Falcons cornerback Casey Hayward shares bond with hometown of Perry, Georgia

Falcons defensive back Casey Hayward is shown during minicamp at the Atlanta Falcons Training Facility Tuesday, June 14, 2022, in Flowery Branch, Ga. (Jason Getz / Jason.Getz@ajc.com)

Credit: Jason Getz / Jason.Getz@ajc.com

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Falcons defensive back Casey Hayward is shown during minicamp at the Atlanta Falcons Training Facility Tuesday, June 14, 2022, in Flowery Branch, Ga. (Jason Getz / Jason.Getz@ajc.com)

Credit: Jason Getz / Jason.Getz@ajc.com

When Kevin Smith, the football coach at Perry High School, calls Falcons cornerback Casey Hayward a “down-to-earth guy,” he means it.

In July 2020, Smith arrived at a site in Perry where volunteers were building a house for a local family through Habitat for Humanity. And there, digging in the dirt, was Hayward, a two-time Pro Bowl player who was helping to set the house’s foundation.

“I went over the first day, and he was digging the trench out where the rock is, where the brick is,” Smith recalled. “He’s had a lot of success, but he’s very humble. He’s a genuine guy.”

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For Hayward, the opportunity to give back to his hometown fulfilled a lifelong goal and was even more special because the new homeowner, Chimere Jones, attended Perry High at the same time he did.

“That was super dope,” Hayward said of the experience. “That was something I always wanted to do. I always remembered (longtime Falcons running back) Warrick Dunn. He was one of the biggest people that would go down and help get houses for the people who needed as much help as possible.”

Hayward hopes to continue building houses, even wanting to emulate Dunn and help build “over a hundred.” If that goal seems lofty, Hayward’s unique bond with his hometown suggests otherwise.

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Atlanta Falcons defensive back Casey Hayward and Perry High School football coach Kevin Smith during a workday at a Habitat for Humanity house in Perry, Ga., Hayward’s hometown. (Photo submitted by Shan Williams)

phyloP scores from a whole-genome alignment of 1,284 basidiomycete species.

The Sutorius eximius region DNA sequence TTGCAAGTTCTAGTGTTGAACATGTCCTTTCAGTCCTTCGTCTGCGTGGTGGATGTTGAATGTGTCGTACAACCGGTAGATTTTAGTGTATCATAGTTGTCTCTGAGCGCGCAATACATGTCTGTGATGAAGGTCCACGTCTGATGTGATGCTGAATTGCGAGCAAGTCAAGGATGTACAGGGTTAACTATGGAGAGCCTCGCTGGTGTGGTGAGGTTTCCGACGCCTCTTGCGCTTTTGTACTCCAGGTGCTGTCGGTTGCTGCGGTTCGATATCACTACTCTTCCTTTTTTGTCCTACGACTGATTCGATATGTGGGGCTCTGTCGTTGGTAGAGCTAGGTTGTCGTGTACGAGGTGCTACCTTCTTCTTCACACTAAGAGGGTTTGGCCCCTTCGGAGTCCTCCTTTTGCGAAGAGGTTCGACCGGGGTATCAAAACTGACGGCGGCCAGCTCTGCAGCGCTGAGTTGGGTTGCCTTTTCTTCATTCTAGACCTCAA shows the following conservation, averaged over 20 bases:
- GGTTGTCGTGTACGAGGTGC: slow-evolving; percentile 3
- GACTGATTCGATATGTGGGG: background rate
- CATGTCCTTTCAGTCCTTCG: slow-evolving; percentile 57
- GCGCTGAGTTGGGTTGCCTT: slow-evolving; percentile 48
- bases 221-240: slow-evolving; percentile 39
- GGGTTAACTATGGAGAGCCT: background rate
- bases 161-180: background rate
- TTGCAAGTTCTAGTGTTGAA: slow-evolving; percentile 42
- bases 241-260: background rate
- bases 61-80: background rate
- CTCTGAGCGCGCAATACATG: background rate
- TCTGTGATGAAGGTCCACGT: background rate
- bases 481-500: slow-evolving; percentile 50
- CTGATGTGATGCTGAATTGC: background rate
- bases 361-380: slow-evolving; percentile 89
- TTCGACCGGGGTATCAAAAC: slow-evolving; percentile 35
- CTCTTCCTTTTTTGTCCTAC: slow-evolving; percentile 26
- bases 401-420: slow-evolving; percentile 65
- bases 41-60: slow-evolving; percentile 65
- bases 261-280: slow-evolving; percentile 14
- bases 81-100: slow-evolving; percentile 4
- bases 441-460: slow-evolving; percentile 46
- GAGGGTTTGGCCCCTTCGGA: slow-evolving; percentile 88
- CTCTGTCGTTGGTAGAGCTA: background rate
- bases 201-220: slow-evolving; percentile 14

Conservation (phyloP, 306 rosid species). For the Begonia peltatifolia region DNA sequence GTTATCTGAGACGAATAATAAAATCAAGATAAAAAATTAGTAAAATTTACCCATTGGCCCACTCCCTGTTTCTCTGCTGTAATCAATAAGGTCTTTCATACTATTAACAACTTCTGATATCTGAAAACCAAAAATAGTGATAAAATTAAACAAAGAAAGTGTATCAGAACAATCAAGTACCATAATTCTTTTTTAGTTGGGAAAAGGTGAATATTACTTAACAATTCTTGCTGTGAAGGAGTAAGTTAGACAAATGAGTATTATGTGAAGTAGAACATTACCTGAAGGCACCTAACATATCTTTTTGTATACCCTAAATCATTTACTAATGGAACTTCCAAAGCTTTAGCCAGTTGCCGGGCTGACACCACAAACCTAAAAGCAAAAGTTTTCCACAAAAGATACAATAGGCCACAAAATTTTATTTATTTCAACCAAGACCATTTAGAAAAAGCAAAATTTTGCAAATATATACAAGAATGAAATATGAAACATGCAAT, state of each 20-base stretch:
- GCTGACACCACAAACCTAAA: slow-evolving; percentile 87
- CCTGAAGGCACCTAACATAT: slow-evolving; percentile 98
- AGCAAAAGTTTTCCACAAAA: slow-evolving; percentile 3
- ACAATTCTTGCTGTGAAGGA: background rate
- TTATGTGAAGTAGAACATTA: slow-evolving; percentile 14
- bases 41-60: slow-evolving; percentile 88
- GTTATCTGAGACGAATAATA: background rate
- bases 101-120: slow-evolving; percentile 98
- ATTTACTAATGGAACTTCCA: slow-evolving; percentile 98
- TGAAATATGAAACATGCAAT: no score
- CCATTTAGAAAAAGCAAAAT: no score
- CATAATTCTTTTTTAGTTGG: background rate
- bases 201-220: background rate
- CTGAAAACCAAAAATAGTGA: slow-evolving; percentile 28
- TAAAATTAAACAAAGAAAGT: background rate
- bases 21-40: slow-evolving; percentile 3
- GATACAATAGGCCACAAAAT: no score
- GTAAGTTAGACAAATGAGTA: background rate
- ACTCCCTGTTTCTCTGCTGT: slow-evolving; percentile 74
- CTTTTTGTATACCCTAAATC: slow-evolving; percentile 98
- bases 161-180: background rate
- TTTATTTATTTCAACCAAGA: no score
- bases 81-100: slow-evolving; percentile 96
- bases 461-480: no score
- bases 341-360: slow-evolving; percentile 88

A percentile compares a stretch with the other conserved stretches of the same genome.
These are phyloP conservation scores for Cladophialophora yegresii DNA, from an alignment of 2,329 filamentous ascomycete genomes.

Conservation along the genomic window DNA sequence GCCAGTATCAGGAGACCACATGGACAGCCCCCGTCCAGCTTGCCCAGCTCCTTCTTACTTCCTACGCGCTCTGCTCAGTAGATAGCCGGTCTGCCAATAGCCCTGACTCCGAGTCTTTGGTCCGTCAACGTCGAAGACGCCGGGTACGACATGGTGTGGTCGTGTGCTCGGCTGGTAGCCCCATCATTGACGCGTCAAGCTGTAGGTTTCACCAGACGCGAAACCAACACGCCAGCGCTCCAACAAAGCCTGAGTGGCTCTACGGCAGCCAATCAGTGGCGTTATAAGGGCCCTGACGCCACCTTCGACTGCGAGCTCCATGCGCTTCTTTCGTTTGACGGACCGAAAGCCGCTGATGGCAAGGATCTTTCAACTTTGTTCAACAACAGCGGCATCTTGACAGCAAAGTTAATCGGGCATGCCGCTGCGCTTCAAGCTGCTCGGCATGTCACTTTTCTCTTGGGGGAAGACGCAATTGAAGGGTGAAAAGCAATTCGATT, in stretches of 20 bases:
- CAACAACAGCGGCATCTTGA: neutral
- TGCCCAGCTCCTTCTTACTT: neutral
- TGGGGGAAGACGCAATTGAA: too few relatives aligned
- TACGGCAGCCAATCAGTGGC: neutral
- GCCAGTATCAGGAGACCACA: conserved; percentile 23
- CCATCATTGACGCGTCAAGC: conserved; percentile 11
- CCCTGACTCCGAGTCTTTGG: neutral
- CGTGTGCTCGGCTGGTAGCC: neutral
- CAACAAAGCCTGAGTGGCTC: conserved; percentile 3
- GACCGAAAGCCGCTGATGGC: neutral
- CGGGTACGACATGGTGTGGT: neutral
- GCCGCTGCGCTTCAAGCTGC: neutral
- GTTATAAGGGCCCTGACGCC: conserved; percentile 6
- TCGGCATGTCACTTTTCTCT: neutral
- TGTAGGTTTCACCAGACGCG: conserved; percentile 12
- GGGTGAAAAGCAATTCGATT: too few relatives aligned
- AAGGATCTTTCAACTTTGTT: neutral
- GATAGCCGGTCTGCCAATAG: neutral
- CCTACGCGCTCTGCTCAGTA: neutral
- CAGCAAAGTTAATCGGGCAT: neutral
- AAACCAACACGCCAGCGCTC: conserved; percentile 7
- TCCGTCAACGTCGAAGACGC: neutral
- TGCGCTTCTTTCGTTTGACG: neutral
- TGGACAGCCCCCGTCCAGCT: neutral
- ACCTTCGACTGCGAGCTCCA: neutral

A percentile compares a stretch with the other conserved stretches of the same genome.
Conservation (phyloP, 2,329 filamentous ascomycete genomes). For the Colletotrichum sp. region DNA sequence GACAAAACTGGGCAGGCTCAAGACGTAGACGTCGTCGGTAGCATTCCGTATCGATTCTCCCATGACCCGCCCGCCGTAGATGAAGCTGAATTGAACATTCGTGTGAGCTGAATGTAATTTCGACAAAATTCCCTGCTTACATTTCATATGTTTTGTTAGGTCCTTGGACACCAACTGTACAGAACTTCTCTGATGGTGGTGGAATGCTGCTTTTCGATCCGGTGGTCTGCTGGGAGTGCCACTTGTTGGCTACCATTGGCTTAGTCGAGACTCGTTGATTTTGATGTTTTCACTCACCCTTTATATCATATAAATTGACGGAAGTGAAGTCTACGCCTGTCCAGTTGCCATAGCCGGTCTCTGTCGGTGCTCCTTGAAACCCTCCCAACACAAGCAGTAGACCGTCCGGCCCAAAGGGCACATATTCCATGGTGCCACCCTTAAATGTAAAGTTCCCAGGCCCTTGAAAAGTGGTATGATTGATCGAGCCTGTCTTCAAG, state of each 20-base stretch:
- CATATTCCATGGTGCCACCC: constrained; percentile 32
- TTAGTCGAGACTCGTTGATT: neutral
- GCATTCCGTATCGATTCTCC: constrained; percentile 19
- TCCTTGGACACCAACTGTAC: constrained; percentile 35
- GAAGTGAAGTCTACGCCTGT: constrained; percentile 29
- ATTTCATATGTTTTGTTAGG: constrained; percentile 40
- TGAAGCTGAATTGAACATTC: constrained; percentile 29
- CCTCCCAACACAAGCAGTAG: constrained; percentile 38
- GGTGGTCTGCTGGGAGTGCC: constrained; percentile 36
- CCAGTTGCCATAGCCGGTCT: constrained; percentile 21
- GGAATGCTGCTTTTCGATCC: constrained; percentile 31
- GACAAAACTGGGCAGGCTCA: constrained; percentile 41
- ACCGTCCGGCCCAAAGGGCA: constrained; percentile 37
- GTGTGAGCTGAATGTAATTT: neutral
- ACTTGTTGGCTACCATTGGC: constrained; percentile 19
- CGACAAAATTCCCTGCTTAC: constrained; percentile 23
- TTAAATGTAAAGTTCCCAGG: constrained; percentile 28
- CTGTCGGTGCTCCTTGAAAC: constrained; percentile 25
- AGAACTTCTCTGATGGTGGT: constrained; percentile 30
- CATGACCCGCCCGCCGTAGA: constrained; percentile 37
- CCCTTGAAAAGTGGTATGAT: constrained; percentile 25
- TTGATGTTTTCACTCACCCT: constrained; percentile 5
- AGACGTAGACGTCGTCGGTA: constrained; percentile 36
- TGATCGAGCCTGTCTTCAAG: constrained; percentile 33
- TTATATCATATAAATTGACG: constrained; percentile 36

Credit: Photo submitted by Shan Williams

Atlanta Falcons defensive back Casey Hayward and Perry High School football coach Kevin Smith during a workday at a Habitat for Humanity house in Perry, Ga., Hayward’s hometown. (Photo submitted by Shan Williams)

Credit: Photo submitted by Shan Williams

Combined ShapeCaption
Atlanta Falcons defensive back Casey Hayward and Perry High School football coach Kevin Smith during a workday at a Habitat for Humanity house in Perry, Ga., Hayward’s hometown. (Photo submitted by Shan Williams)

Credit: Photo submitted by Shan Williams

Credit: Photo submitted by Shan Williams

Despite playing in Green Bay and southern California in the first nine seasons of his NFL career, Hayward has made his involvement in Perry a priority. His charitable work through his family’s foundation, Hayward’s Hands, led to his recognition as the Chargers’ nominee for the NFL’s Walter Payton Man of the Year award in 2017.

This past March, Hayward returned to his home state, signing a two-year deal to join the Falcons. Naturally, he said he’s excited to do even more for the community that means “everything” to him.

“That’s the people that have seen me grow up from a kid to a grown man,” Hayward said. “So it’s always one of those things like, ‘Don’t forget home.’ I’ve tried to make it a reality that people won’t say, ‘Man, he made it and never went back.’”

‘A special kid’

Perry is a city of just over 20,000 located along Interstate 75 in Middle Georgia, revered by residents as a welcoming community where everyone knows each other. Tucked into a quiet neighborhood is the city’s lone high school, Perry High, home to around 1,400 students and a sprawling athletics complex.

In the football stadium dubbed the “Panther Pit,” Casey Hayward became a local legend.

“Growing up and getting to play high school football, that was like the NFL to us,” Hayward said. “Friday night football comes, and we just can’t wait for it to come. Sometimes the whole city just shuts down – that’s how important football is in Georgia.”

As a youngster, Hayward stood out in nearly every sport he tried. Regulars at Rozar Park knew him for his exploits on the basketball court as a dominant point guard with a quick first step and unparalleled court vision. His speed also translated to the track, where he emerged as a top sprinter in the 100- and 200-meter dashes.